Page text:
Ideally, when they’re scheduling downtime: How can I have a service strategy that aligns that operational window? How can I allow them to have self service? How can I give them insight into their products and what they need to do so they can even do it themselves?
All those factors come into it, but the question remains: How does your data that you have support that strategy? How do you have your assets connected? Are they giving telemetry?
That helps us understand the behavior or the voice of the product that we can infer a level of well-being with that equipment and how we can interject with that equipment. All of that is part of aligning a data strategy.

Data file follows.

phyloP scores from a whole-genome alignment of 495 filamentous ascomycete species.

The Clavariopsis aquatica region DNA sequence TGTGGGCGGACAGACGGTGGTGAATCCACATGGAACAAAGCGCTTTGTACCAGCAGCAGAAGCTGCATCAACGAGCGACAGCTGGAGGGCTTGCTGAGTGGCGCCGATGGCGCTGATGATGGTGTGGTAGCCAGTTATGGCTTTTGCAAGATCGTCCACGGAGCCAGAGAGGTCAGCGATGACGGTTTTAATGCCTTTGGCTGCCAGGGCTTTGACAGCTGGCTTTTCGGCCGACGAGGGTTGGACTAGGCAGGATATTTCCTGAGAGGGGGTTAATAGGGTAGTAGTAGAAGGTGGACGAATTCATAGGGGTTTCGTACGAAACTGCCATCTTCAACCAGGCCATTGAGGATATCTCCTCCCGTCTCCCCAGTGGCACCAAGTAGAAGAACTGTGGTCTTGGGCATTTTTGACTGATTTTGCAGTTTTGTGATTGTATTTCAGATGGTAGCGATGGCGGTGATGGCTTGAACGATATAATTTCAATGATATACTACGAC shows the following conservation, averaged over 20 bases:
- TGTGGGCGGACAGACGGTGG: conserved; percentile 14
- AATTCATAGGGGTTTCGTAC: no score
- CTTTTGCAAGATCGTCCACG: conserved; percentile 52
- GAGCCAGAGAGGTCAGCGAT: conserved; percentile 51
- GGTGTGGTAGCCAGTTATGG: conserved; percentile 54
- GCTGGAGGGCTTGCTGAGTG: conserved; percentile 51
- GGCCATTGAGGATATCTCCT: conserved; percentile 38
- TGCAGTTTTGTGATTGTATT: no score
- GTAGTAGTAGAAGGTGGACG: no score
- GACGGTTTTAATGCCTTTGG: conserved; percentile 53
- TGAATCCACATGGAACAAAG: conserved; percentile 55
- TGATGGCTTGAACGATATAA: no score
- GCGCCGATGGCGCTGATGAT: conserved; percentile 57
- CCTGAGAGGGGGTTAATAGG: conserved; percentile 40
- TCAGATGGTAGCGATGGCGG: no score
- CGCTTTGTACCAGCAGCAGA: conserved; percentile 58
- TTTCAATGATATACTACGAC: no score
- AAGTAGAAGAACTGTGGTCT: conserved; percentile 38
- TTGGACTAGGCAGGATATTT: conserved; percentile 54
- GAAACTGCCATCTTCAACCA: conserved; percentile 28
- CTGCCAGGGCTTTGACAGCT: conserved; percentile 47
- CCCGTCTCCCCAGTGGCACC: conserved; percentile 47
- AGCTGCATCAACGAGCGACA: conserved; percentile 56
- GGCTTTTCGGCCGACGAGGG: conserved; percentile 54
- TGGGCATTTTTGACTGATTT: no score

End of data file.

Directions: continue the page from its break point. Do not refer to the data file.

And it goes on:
So if I take even say, predictive maintenance as a use case in general, whether that’s pretty do maintenance for a maintenance team in a manufacturing plant or from a service provider of a piece of equipment, or an OEM.
There’s this concept of data availability that we run into, right? It’s often one of the biggest concerns in our firsthand engagements, working with customers on predictive maintenance, right, you need to have a sufficient amount of data for monitoring a piece of equipment right over an austere historical period of time.
But you also need a history of some sort of adverse action, or an event that usually comes from a maintenance system or a service system. And you need to be able to bring those two things together to create a sufficient data model.